I spend the majority of my days in meetings. It’s the forum for how things get decided, what gets pushed ahead and what is left behind, how we sharpen our skills, and where we fight our battles. But most meetings are poorly facilitated and not much becomes of them. When I look at my calendar and major blocks of time are carved out for meetings, I know not much productive work will be done that day, and that usually means late nights accomplishing the tasks that should have been done during regular business hours.
Considering that the average worker spends 4 hours a week in meetings and since meetings can’t be banned out-right, are there some standards for making them less painful? There are a few golden rules I like to follow when it comes to meetings (largely inspired by Living Social’s ode to meetings):
- most productive meetings have fewer than 5 people.
- if there are more than 2 people from the same team in the meeting, something is amiss (unless it’s a team meeting).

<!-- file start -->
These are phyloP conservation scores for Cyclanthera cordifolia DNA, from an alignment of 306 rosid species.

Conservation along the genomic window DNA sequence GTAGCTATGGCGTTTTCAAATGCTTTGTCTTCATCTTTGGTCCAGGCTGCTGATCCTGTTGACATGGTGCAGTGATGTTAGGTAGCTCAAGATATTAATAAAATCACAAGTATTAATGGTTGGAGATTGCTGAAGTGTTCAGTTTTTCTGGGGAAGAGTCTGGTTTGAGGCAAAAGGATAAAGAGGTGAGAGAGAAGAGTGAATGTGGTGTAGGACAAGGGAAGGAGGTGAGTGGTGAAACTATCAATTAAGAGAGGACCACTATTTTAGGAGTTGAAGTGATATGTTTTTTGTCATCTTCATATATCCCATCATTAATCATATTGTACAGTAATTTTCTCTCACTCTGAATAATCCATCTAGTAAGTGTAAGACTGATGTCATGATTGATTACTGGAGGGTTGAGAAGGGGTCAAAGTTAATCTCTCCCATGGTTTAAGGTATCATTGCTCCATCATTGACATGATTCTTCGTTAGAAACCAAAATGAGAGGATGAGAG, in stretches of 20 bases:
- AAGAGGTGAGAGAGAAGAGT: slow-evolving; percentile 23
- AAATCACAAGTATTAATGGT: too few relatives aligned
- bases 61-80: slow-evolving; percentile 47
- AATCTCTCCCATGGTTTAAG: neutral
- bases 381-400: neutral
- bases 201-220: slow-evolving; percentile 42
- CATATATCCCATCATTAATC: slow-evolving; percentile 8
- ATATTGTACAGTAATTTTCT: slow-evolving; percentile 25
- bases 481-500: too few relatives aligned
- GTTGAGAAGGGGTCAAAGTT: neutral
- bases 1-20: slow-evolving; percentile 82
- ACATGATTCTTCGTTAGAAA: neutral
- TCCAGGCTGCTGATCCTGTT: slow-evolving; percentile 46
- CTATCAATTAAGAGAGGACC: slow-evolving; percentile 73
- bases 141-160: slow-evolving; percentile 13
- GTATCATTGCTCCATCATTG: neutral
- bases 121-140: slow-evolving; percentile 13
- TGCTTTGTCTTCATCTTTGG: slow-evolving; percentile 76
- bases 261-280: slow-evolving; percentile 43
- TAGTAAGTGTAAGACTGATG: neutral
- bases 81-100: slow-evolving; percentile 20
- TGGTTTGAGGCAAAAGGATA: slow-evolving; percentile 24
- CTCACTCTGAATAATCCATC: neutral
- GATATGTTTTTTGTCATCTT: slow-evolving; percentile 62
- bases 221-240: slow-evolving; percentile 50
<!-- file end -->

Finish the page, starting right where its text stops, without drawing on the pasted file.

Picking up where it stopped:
- decide on what you want to decide on before the meeting (unless its a brainstorming meeting, but even then, prepare firm frameworks for how that brainstorming should happen).
- walk out of meetings if there is no agenda. You would be surprised how many meetings have no agendas!
- utilize 5-minutes stand-ups more often — have that spontaneous meeting about that thing that needs to happen next week. done and done.
- do meetings need to last 60 minutes? how about 30 minutes – those are usually the most productive anyway
- feel free to kick people out of meetings that should not be there. Really try to avoid the crutch of including everybody in a meeting – seek out the most important people and ensure their participation.
- When meetings get derailed by “meeting killers” (the ramblers and naysayers), just stop. Acknowledge the meeting killer, point out their ineffectiveness (diplomatically) and move on. Most meeting killers simply want to be noticed, so just do it and get on with it.
- If I’m going to ask someone to spend an hour or so with me on a topic, I make sure that my “ask” of them does not expand outside of the meeting — all the business of the meeting must happen within that allotted time, including any assessment/evaluation that needs to happen.
- For every hour of meeting, plan to prep for at least one hour (if you are the meeting host/facilitator).
Following these simple rules, meetings no longer need be that dreaded thing that happens that occupies the majority of your time. Are there some tips you use to make meetings more productive? Share them in the comments below.